“I'm not going!” snarled my 14-year-old niece.
It was 4:30 a.m., and my sister was attempting to rouse Madison for a 2-hour drive to a triathlon. Traci, who'd done last year's event to celebrate turning 40, had formed a team to introduce her daughter to the sport. Madison was our swimmer, Traci was the cyclist and I was going to run.
Assuming, that is, Traci could drag Madison out of bed.
In a way, I knew how Madison felt to have her needs – in this case, for more sleep – sacrificed for the good of the team.
I'd hoped to run a late-September marathon, but gave that up to join the family team. Instead of distance runs, Traci emphasized speed work. My running shoes had holes in the toes and my bike wouldn't shift gears – but I spent $50 getting my son's bike fixed so my sister could ride it in the Sept. 29 triathlon at Potato Creek State Park near South Bend.
But I wasn't exactly seething with resentment. New shoes would be wasted on a muddy trail race, and I wanted our team's cyclist on the fastest bike in the family. Besides, my “sacrifices” had hardly gone unrewarded: At 48, I was running faster (or at least less slow) than ever before.
I was a bit wistful to be a mere role player in this triathlon, but at least I wouldn't have to plunge into 68-degree water. That was Madison's job. Or at least that was the plan.
Unlike us, Madison was a swim team veteran. But she was also a teenager, prone to unpredictable moods. She'd only grudgingly agreed to sign up, primarily because she hadn't had time to train during volleyball season but also because – though she wouldn't admit it – she wasn't sure she wanted to go along with her mom's wishes.
As they pulled in the driveway that morning, Traci pulled me aside.
“I stuck my wetsuit in the back, in case she backs out and I have to swim,” she whispered. “Don't say anything to her. Just let her sleep.”
It was still dark when we arrived, but music pulsed through the parking lot. Madison stirred, taking in the gaudy equipment trailers, high-tech bikes and exotic outfits. Earlier, she'd insisted there was no way she'd wear a wetsuit. But after surveying the scene and inspecting the lake, she slipped into the one we'd brought for her without a word.
“I've swam in colder water than this,” she announced, dipping a toe into the water. There was no turning back now.
We'd told ourselves there was nothing at stake here.
“No pressure,” we reminded Madison as she waded into the water. “This is just for fun.”
But as we watched her pass swimmer after swimmer – most of them guys competing solo – we couldn't help getting excited. Traci forced herself to turn away and go get the bike ready, so she didn't see Madison come out of the water.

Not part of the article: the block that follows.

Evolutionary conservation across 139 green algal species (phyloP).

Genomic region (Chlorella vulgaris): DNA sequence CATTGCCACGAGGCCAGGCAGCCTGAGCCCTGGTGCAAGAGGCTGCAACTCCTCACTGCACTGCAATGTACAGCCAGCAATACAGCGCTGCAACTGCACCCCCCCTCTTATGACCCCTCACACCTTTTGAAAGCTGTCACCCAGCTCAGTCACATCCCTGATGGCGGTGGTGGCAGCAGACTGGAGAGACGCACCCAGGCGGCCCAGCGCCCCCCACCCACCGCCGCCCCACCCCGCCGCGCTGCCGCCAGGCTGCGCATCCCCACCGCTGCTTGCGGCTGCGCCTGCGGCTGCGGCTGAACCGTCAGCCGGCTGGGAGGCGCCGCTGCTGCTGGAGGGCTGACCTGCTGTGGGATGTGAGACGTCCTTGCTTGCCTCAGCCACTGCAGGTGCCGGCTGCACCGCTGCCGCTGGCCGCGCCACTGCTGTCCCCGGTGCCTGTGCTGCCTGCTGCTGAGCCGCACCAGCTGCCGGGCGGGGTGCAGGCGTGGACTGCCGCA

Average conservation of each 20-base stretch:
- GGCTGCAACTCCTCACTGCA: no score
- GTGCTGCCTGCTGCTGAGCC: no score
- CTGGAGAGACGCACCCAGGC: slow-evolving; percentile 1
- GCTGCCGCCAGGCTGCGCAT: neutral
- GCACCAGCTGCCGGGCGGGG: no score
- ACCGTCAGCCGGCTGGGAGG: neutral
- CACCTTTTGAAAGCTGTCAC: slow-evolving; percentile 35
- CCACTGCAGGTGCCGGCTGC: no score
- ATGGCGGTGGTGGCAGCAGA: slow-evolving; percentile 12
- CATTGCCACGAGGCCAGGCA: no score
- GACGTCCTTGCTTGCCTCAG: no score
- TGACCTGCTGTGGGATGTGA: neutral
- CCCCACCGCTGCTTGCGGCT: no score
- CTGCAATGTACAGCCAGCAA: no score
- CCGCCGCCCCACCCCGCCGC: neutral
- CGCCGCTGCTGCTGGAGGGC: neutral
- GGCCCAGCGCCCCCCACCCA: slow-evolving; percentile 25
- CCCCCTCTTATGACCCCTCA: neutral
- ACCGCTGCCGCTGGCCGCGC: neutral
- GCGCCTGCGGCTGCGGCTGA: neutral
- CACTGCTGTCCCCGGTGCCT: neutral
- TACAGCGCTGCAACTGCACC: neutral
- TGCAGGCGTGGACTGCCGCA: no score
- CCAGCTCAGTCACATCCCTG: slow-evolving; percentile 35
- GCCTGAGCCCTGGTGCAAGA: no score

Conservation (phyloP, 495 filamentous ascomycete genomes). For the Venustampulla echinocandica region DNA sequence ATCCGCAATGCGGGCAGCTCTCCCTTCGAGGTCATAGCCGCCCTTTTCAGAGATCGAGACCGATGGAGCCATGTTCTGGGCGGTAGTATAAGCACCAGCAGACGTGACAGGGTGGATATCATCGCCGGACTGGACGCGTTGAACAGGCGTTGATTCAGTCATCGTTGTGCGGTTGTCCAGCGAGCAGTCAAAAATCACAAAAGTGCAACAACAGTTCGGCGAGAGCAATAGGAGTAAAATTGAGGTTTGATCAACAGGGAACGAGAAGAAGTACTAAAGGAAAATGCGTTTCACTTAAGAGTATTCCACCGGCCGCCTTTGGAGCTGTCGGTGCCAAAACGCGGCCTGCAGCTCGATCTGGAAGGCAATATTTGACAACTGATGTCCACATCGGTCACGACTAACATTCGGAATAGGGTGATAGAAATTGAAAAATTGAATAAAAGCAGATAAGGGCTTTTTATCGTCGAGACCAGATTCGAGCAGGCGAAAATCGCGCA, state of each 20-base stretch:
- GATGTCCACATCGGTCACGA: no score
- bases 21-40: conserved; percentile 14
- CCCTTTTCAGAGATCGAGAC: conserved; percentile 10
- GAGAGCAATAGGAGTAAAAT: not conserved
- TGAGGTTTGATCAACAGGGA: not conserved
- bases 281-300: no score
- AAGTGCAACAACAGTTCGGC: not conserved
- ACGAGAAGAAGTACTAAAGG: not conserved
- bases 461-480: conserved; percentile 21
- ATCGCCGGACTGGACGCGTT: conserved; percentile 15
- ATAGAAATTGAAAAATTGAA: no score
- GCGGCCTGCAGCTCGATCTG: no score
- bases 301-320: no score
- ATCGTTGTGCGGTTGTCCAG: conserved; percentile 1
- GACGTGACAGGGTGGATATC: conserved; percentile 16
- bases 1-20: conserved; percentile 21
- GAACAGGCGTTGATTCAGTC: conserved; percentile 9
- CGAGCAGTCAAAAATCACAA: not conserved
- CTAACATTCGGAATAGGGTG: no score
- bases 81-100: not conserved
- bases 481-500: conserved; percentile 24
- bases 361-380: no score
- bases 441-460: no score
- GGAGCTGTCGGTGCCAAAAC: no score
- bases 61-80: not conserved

“Go!” I yelled as she ran, dripping, up the hill to the transition area. She ripped the velcro timing bracelet off her ankle and wrapped it around her mom's, already astride a bike pedal. “Good job!” Traci said, zipping off on Ben's ancient but lightweight Schwinn.
We figured she'd be out on the 11-mile course 40 minutes or so. Instead, apparently motivated by her daughter, she got back in 36:19.
“I think I'm gonna die!” she gasped as I grabbed the timing bracelet and ran off toward the trail.
My lungs were burning by the time I got to the woods. “Calm down!” I told myself. “Control your breathing!”
I didn't want to let my team down. But I didn't want to flame out, either. Just ahead a guy with much longer legs than mine was loping along with much less effort, though he'd already swam and biked. I focused on him, trying to absorb his relaxed rhythm.
The mud wasn't as bad as I feared after an all-night rain, but the hills were grueling. At one point another runner passed me and settled in between me and the guy I'd been following. I was tempted to follow her and let him go.
“Don't do it!” I thought, locking my eyes on my pacer.
I didn't have much left when we emerged from the woods. I tried not to think, just run. Then suddenly we were at the finish line.
“Wow!” said Traci, “You did great! We all did! I think we might have done really well here today!”
Though we didn't have time to stick around for the awards ceremony – we had a family bridal shower to get to – it turned out we finished first in our division. There were only a couple of other teams, but it was still a great feeling.
As we rehashed the race on the way home, Madison fretted over her time.
“It was a lot better than we would've done,” I said.
“You did great,” Traci said, “especially considering you haven't been practicing. You'll do better next year.”
Madison refused to say whether she'd ever do it again. But she didn't hesitate to post our picture on Instagram.